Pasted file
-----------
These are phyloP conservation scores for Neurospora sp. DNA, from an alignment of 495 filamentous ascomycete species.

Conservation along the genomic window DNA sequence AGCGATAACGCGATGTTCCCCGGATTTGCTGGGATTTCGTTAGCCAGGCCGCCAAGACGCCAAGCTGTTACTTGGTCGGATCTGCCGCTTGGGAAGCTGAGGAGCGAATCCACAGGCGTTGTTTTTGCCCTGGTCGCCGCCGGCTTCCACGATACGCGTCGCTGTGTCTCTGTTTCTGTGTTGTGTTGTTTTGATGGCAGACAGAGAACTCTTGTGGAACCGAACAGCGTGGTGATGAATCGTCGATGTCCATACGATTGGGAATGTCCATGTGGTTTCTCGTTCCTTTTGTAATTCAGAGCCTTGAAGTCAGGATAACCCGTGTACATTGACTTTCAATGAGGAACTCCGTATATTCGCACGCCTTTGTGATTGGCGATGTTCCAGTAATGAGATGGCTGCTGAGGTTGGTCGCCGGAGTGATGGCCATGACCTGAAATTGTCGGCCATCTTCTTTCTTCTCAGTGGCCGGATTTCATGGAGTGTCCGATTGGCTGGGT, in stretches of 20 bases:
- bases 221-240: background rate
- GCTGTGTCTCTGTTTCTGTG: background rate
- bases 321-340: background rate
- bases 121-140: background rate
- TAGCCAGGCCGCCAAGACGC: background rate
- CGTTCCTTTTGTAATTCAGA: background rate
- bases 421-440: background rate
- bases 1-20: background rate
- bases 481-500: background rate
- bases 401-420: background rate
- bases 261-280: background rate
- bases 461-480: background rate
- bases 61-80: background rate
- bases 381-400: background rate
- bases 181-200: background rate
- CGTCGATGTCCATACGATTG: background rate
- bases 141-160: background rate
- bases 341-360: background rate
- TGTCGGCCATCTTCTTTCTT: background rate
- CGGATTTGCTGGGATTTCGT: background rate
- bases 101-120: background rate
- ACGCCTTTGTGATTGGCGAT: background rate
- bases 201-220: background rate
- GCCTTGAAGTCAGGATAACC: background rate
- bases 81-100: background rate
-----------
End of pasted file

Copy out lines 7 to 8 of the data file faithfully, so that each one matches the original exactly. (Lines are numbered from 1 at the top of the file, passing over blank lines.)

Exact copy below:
- TAGCCAGGCCGCCAAGACGC: background rate
- CGTTCCTTTTGTAATTCAGA: background rate